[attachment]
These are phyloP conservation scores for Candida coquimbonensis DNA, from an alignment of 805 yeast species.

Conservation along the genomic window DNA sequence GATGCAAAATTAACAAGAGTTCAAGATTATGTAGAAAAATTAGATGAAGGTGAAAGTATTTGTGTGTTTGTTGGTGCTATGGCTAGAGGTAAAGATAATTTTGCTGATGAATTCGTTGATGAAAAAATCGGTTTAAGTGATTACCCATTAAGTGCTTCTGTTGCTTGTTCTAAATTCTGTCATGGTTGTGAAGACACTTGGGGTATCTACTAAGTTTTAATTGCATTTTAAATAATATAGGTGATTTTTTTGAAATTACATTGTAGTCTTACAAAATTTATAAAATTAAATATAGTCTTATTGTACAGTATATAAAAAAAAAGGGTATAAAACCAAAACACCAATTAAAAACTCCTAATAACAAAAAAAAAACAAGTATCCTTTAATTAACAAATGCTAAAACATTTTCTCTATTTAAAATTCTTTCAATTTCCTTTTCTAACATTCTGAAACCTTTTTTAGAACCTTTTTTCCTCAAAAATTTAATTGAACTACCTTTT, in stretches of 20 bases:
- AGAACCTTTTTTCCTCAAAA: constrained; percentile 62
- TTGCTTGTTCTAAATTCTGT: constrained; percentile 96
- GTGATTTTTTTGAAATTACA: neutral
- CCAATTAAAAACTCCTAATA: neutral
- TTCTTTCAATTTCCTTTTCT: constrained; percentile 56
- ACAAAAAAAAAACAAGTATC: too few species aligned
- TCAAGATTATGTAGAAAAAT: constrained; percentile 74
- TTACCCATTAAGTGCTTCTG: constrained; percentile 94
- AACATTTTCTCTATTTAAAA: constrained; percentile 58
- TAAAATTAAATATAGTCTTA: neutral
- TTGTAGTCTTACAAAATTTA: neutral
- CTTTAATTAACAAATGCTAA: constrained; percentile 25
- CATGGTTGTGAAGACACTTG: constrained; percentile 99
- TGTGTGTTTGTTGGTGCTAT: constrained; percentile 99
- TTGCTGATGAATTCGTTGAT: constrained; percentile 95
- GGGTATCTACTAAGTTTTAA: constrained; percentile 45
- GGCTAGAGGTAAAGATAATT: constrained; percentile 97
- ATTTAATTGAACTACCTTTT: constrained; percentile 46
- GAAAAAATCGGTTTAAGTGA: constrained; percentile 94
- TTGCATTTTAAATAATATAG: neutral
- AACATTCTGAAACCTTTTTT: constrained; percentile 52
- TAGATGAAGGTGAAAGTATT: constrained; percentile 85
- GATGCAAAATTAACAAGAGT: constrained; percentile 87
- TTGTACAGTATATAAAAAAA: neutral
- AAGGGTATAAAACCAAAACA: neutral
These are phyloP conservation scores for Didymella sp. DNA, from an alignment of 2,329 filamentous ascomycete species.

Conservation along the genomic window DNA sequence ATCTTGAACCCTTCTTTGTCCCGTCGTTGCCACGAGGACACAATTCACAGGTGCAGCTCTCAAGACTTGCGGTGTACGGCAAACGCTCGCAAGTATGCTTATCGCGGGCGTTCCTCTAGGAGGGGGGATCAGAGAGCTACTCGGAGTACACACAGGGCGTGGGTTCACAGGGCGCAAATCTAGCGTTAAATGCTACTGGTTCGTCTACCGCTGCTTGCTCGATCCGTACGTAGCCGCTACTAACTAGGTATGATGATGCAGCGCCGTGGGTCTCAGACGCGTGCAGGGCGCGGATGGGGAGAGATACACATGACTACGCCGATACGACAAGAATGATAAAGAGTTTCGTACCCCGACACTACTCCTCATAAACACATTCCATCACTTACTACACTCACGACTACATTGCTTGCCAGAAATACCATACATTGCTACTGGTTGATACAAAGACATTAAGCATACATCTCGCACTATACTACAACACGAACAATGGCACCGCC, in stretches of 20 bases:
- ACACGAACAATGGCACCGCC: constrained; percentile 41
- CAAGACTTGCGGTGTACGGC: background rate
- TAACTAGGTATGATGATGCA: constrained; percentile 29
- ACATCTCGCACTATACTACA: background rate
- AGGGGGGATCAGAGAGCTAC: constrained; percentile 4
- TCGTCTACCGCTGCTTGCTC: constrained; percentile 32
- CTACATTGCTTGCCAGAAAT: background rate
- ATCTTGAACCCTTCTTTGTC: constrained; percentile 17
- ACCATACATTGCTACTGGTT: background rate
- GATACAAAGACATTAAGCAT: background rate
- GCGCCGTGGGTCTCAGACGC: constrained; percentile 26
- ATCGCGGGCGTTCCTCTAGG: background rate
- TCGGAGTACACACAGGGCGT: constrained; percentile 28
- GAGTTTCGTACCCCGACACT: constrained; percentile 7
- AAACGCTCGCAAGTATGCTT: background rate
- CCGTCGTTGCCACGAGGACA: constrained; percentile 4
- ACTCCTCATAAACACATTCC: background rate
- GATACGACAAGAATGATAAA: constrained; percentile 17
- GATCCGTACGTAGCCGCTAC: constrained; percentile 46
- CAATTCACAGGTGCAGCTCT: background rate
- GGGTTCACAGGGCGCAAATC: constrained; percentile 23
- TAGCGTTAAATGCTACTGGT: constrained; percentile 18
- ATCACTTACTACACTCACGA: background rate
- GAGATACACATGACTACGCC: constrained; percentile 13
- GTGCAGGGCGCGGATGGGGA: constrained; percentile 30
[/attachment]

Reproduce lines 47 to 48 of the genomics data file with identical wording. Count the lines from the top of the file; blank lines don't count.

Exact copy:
- GATACGACAAGAATGATAAA: constrained; percentile 17
- GATCCGTACGTAGCCGCTAC: constrained; percentile 46